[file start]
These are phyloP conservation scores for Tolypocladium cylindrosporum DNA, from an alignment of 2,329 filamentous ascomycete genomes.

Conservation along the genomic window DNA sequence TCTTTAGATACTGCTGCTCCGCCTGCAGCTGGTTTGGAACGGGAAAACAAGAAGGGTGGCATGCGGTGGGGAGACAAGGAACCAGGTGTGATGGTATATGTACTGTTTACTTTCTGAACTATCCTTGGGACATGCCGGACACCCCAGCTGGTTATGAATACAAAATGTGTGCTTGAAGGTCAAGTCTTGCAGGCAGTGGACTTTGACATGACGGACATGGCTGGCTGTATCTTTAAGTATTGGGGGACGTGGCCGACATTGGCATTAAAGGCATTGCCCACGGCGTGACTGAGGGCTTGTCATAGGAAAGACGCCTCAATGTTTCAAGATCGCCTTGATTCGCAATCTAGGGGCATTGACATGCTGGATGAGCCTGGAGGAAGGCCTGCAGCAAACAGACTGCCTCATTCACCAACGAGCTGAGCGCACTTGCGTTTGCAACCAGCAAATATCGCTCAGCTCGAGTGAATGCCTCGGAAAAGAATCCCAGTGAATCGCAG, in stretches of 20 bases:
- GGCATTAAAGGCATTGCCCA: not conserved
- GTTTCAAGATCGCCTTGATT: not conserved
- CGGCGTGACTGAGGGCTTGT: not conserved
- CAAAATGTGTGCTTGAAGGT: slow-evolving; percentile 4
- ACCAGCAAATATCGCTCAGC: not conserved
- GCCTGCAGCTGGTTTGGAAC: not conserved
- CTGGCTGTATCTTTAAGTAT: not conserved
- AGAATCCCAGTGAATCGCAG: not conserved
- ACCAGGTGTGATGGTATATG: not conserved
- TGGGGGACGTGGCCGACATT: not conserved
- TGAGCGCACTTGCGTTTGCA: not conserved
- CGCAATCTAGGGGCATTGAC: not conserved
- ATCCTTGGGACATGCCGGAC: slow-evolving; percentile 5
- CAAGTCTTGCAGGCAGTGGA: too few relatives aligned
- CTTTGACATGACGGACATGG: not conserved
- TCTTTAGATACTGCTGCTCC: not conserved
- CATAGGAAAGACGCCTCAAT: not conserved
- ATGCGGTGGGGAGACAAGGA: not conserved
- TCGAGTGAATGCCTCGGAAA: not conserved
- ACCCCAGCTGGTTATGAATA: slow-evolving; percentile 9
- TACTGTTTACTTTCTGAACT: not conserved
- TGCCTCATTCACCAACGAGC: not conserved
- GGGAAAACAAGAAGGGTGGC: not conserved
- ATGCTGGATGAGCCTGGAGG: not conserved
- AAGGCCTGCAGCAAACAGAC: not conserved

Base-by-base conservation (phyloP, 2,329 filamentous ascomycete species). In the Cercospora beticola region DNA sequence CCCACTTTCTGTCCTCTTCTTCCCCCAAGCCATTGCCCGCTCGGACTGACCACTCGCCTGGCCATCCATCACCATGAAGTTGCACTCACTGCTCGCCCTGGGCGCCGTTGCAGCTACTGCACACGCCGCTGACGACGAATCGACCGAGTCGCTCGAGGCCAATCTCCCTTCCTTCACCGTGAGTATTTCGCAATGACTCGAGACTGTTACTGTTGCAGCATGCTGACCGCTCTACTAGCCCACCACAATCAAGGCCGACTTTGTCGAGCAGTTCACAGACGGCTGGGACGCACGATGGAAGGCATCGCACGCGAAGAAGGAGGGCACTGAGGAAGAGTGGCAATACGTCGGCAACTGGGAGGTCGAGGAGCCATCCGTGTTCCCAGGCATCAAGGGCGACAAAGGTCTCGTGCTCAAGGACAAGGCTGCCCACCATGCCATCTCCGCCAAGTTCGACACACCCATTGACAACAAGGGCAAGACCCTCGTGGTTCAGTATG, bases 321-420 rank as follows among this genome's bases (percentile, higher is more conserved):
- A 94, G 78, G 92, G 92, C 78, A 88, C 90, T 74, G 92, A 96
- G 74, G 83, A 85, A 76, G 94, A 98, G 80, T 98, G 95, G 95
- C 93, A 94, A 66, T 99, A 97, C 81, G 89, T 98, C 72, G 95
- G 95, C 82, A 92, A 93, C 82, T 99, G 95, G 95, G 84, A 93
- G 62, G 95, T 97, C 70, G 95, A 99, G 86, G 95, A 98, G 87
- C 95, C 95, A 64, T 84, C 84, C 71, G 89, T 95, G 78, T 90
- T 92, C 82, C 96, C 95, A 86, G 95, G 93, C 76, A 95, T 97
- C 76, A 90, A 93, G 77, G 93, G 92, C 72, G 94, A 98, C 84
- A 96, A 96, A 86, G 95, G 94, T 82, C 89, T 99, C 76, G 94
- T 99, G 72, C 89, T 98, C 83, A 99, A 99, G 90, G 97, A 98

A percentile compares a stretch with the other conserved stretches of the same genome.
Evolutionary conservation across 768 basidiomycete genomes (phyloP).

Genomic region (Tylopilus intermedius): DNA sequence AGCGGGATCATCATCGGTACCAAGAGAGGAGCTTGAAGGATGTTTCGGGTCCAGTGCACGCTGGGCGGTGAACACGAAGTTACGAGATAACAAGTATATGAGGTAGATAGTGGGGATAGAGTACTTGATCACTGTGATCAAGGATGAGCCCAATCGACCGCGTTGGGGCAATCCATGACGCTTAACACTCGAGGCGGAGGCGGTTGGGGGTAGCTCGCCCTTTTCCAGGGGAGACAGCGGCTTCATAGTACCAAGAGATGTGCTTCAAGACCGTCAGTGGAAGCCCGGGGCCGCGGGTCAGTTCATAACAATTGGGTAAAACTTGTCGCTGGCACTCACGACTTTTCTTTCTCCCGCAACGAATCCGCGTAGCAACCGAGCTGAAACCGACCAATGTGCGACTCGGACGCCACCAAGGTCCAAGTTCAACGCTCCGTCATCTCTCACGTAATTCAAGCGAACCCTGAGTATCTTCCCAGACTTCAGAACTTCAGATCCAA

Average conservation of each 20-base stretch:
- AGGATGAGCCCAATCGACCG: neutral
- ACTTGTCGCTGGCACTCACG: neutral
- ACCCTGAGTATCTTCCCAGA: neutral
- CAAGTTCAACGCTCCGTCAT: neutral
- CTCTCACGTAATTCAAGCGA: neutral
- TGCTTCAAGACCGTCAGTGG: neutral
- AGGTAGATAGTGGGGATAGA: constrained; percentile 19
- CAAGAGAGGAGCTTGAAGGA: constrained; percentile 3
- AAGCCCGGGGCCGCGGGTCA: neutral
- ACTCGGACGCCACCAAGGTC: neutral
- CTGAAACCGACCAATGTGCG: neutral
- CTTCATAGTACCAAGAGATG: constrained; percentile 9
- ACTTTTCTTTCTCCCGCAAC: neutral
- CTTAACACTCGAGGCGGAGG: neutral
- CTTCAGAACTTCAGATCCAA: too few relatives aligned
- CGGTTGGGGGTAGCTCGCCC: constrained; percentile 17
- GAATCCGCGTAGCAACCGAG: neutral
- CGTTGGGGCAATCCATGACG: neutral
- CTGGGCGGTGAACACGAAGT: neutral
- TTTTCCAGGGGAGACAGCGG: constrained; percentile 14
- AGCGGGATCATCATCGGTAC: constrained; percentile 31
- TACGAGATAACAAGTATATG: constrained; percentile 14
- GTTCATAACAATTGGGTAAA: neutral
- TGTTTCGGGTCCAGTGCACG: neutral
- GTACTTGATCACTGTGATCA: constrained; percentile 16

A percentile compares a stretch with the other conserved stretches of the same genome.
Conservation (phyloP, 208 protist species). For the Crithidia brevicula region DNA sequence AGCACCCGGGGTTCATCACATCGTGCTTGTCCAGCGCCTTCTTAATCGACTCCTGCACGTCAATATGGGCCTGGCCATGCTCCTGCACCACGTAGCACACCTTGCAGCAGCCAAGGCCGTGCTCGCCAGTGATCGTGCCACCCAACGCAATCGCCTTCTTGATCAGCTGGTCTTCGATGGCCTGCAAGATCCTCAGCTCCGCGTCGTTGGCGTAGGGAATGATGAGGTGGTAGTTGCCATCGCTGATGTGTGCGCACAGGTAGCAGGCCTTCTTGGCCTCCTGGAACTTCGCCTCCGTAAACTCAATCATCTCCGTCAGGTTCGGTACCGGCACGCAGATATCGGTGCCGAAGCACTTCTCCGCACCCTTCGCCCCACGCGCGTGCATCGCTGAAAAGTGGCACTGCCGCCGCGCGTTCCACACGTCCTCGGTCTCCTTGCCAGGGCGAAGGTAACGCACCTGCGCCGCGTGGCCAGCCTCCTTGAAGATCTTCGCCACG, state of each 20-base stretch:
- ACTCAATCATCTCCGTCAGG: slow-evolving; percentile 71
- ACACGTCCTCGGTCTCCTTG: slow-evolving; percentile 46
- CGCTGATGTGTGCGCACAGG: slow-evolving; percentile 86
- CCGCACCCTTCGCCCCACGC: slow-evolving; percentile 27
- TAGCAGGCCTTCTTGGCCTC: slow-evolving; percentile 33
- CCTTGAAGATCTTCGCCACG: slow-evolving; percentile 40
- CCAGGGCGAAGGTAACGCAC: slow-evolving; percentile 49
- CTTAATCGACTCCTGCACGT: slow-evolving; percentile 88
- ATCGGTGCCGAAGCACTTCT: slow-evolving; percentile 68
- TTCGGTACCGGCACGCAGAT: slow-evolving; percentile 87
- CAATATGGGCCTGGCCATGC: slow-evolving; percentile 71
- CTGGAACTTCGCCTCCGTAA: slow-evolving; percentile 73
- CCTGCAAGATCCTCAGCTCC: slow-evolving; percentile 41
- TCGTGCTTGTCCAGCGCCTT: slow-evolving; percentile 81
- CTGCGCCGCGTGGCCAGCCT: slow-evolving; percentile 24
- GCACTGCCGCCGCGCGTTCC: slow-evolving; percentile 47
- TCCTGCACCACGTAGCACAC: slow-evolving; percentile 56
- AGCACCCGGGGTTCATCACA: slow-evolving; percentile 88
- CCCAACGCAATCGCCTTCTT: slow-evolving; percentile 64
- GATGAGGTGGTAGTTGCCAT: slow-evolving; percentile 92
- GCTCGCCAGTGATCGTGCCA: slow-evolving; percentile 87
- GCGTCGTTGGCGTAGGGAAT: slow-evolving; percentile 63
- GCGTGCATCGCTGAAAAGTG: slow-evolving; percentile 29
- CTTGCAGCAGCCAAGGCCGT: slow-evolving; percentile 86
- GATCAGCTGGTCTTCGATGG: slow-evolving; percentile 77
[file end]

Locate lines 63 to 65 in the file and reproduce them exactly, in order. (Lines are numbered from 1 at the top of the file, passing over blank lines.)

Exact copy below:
- AGCGGGATCATCATCGGTAC: constrained; percentile 31
- TACGAGATAACAAGTATATG: constrained; percentile 14
- GTTCATAACAATTGGGTAAA: neutral